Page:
Strong Supply Threatens to End Heyday for Tanker Owners
A surge in crude tanker vessel capacity over the next two years will lead to a fall in ship-owner earnings from current highs, according to a recent report from Drewry, the London-based global shipping consultancy.
Rising capacity is being driven by anticipated tonnage demand growth in the dirty tanker market, which is expected to gather momentum once U.S. shale oil production starts shrinking. Tonnage demand in the product tanker market has been increasing with the expansion of refinery capacity in Asia and the Middle East. Dirty tankers carry unrefined products such as crude oil.
One of the primary reasons behind the recent surge in tanker freight rates, particularly in the dirty tanker market, according to Drewry, has been sluggish fleet growth over the last two years. However, as the fleet is likely to expand rapidly in the next two years, the tanker rate picture will be undergoing a few changes.
“Drewry expects annual growth in the crude tanker fleet to accelerate from 0.7 percent in 2014 to around five percent over the next two years, to reach 377 million deadweight tons [dwt] by the end of 2017,” said Rajesh Verma, Drewry’s lead analyst for tanker shipping. “However, this growth is expected to recede thereafter, assuming vessel ordering remains controlled.”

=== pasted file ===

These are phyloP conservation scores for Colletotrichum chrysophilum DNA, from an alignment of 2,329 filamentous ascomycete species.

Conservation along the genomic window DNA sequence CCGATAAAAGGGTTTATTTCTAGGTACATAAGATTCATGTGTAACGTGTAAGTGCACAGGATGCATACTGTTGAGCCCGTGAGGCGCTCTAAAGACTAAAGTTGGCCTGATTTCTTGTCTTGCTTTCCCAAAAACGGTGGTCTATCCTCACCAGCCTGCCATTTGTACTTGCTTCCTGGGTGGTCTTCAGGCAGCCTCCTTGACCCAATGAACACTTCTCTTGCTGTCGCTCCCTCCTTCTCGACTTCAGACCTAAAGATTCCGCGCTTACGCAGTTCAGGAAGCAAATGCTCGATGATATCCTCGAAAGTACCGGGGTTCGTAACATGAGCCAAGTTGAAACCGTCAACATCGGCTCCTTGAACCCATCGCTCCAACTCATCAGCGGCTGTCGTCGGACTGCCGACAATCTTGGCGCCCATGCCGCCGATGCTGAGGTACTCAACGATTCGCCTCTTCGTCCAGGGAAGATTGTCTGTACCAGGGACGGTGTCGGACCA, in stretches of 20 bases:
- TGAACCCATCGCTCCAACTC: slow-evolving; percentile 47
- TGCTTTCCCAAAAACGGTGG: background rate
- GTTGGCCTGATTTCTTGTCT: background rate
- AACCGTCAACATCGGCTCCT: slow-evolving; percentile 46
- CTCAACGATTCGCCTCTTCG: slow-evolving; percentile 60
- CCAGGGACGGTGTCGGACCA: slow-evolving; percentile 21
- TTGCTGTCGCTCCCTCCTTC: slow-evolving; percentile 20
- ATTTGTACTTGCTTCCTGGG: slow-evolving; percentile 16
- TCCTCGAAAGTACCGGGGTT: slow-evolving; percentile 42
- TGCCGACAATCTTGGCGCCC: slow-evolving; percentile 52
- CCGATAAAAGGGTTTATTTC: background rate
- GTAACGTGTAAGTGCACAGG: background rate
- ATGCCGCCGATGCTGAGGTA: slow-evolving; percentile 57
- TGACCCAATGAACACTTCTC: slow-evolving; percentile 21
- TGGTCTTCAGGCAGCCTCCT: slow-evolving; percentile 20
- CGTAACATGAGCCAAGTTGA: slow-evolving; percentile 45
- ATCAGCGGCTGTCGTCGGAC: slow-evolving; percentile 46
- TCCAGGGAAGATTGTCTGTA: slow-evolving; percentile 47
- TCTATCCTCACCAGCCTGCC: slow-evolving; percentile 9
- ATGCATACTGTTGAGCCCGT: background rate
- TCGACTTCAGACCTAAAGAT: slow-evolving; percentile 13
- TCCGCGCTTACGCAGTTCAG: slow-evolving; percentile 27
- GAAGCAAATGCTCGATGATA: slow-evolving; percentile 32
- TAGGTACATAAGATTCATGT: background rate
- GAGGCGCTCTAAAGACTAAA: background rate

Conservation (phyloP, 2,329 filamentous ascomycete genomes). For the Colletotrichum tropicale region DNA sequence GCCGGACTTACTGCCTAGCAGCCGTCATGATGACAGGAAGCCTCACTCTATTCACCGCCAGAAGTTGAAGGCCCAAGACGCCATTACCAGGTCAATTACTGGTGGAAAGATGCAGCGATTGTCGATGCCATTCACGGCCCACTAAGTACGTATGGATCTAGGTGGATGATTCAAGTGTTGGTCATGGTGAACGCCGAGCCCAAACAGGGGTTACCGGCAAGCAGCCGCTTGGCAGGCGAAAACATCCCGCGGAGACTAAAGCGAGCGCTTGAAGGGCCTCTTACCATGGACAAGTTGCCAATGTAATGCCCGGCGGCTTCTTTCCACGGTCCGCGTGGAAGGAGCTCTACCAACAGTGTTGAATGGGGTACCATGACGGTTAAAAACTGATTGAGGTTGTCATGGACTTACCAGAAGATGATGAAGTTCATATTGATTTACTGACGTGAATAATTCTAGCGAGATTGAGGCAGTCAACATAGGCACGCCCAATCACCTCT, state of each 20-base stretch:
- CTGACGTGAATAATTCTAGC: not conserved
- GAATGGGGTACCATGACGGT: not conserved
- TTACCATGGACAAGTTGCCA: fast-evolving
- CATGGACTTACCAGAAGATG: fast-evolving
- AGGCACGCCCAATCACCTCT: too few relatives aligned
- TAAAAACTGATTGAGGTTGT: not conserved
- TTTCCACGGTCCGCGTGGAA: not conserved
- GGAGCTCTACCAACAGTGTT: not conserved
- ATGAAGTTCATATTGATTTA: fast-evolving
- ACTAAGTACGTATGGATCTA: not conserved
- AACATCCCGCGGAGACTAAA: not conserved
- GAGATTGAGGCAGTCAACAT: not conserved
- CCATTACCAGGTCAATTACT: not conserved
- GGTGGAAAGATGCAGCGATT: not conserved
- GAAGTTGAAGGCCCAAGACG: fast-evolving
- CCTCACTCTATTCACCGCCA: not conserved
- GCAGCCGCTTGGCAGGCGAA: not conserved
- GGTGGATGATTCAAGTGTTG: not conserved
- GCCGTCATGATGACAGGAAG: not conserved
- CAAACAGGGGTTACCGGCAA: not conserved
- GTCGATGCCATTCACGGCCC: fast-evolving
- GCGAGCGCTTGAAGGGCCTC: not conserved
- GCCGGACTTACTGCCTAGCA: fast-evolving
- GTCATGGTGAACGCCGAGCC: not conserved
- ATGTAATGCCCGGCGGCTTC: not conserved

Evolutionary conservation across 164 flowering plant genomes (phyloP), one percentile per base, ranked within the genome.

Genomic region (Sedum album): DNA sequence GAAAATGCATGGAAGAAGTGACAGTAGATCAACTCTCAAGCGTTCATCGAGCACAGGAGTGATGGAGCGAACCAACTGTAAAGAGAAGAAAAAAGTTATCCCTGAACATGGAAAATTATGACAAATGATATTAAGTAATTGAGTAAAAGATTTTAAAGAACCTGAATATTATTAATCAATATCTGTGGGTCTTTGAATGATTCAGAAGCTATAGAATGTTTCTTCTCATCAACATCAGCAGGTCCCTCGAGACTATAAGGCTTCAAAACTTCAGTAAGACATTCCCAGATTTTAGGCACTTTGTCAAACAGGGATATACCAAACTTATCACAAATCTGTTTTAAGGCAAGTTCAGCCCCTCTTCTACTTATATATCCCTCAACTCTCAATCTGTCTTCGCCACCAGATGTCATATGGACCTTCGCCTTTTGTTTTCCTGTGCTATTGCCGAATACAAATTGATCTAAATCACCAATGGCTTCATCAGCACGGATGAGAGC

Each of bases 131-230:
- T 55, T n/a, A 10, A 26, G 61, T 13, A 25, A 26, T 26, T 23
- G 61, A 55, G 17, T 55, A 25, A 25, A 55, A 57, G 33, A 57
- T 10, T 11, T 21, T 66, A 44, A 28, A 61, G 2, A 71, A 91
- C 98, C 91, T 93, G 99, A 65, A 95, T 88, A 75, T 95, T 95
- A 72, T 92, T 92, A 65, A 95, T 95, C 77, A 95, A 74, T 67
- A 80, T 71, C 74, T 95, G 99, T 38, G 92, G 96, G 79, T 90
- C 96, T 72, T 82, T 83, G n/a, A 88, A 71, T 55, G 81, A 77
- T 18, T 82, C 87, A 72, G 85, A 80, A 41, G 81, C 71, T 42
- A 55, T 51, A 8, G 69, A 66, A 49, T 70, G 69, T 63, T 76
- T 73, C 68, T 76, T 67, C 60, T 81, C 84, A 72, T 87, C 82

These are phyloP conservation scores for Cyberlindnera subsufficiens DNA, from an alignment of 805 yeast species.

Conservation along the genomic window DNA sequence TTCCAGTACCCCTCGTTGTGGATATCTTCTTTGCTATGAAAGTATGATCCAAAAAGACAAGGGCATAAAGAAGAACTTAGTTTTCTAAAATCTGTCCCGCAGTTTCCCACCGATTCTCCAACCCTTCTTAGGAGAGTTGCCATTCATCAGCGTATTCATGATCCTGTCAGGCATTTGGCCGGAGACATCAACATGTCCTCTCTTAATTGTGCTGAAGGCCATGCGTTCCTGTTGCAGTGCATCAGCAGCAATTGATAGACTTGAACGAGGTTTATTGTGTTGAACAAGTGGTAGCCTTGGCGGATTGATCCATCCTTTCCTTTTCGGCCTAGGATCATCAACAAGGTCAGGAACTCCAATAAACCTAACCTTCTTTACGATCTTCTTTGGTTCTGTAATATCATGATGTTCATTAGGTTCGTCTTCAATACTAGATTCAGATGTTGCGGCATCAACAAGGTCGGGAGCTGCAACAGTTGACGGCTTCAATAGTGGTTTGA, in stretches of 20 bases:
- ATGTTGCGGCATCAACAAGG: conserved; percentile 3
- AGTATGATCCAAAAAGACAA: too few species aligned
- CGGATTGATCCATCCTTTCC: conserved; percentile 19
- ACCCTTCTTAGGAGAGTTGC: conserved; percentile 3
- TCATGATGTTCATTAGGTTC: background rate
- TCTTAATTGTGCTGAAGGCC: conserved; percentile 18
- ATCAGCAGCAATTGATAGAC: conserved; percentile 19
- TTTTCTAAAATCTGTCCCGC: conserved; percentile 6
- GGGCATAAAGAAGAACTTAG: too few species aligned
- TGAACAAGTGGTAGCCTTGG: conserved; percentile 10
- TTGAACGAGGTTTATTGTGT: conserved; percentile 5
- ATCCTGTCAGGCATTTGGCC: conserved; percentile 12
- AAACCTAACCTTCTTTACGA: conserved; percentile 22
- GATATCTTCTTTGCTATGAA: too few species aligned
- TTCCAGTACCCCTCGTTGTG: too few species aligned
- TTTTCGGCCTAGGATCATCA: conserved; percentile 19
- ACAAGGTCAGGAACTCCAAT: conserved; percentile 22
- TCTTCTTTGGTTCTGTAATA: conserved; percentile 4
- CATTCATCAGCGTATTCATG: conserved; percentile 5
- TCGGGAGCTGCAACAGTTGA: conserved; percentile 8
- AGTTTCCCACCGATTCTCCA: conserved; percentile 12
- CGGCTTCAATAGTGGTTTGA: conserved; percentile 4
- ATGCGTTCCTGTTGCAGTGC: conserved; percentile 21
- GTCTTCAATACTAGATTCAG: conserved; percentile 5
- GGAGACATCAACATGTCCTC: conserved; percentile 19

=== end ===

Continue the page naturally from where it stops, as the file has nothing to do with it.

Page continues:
Attractive freight rates and a growing trade on long-haul routes resulted in substantial ordering in the large vessel segments, especially since the second half of 2014. “A total of 42 million dwt of capacity has been ordered since 2014, which compares with just 25 million in 2012 and 2013, when a bearish freight market and tight credit availability checked ordering,” added Verma.
A surge in U.S. shale oil production had held back growth in the global seaborne crude trade. But the recent collapse in oil prices has checked shale output and increased worldwide stocking activity, boosting demand for crude tanker tonnage. Drewry expects the global oil trade to strengthen further, fueled by rising U.S. crude imports and an increase in Asian refining capacity.
“Lower bunker prices continue to support vessel earnings and increased ordering of large vessels reflect optimism in the market,” added Verma. “So long as ship owners abstain from excessive ordering in the coming years, we can expect fleet growth to slow after 2017, which in combination with the prospective increase in global oil trade will lead to some longer term recovery in crude tanker earnings.”
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